80. The method of claim 78, further comprises navigating and tracking the position of said insertion device.

81. The method of claim 75, further comprising locking said insertion device to a predetermined position in the one or more locations of the subject.

82. The method of claim 75, further comprises navigating and tracking the position of said insertion device.

83. The method of claim 75, further comprises detachably connecting the diagnostic or therapeutic solid agent.

84. The method of claim 75, further comprises optimizing the biodegradation rate of the diagnostic or therapeutic solid agent to insure desired dosage over time for the subject.

85. The method of claim 75, wherein said delivery comprises retaining said device for removal from the one or more locations of the subject while insuring that the diagnostic or therapeutic solid agent remains place within the one or more locations of the subject.

86. The method of claim 75 wherein said delivering further comprises delivering additional agents for delivery to the one or more locations of the subject.

87. The method of claim 75, further comprises inserting a catheter into the one or more locations of the subject for delivering additional agents.

88. The method of claim 75, further comprises monitoring and/or imaging of any or all parts of the agent delivery process.

89. The method of claim 88, wherein said imaging and/or monitoring being provided by a radiological imaging system, such as a magnetic resonance imager, a CT scanner, a fluoroscope, a bi-planar fluoroscope, a PET scanner, a nuclear medicine camera, or any other such biomedical imaging device.

90. The method of claim 75, further comprises withdrawing unused portions of the diagnostic or therapeutic solid agent from the one or more locations of the subject.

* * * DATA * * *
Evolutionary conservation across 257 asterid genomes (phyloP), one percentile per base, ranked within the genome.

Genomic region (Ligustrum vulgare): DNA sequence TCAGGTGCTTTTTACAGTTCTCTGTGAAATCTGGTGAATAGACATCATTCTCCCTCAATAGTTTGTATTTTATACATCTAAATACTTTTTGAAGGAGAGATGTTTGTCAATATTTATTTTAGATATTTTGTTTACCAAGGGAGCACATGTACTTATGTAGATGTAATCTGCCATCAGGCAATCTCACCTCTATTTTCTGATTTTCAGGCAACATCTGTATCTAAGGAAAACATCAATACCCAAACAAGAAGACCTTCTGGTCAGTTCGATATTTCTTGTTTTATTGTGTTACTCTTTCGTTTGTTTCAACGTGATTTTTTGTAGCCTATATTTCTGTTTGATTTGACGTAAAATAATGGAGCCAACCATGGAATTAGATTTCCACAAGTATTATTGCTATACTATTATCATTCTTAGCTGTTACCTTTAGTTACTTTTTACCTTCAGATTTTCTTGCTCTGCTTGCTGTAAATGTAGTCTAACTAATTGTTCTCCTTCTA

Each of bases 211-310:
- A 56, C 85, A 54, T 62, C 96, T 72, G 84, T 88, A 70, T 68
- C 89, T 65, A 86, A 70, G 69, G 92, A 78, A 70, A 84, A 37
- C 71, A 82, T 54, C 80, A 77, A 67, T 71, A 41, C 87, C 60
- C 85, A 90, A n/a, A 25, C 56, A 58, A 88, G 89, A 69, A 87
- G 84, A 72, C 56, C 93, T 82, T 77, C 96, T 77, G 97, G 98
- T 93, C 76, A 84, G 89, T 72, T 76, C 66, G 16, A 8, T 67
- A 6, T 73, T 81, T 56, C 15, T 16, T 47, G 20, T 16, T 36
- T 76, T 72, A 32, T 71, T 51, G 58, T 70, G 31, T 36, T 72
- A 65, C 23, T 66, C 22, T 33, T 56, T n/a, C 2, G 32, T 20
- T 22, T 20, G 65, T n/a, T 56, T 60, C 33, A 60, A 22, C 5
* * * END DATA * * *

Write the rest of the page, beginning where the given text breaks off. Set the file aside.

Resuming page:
91. The method of claim 75, further comprises withdrawing materials others than the diagnostic or therapeutic solid agent from the one or more locations of the subject.

92. The method of claim 75, further comprises co-formulating the diagnostic or therapeutic solid agent with another diagnostic or therapeutic agent, such as an MR contrast enhancing agent.

93. The method of claim 75, wherein the diagnostic or therapeutic solid agent is a carmustine material.

94. The method of claim 75, wherein said delivery further comprises delivering applications to the one or more locations of the subject such as deep electrodes or other sustained release devices.

95. The system of claim 75, wherein the one or more locations of the body comprises at least a portion of an organ.

96. The system of claim 95, wherein said organ comprises hollow organs, solid organs, parenchymal tissue, stromal tissue, and/or ducts.

97. The method of claim 75, where the one or more locations of the body comprises at least a portion of a tubular structure.

98. The method of claim 97, wherein said tubular structure comprises a blood vessel.

Description:

CROSS-REFERENCE TO RELATED APPLICATIONS

The present application claims benefit of priority from U.S. Provisional Application Ser. No. 60/833,834, filed Jul. 27, 2006, entitled “Method and Means for Intracranial Implantation of Carmustine Anti-Tumoral Agents,” the disclosure of which is hereby incorporated by reference herein in its entirety.

BACKGROUND OF THE INVENTION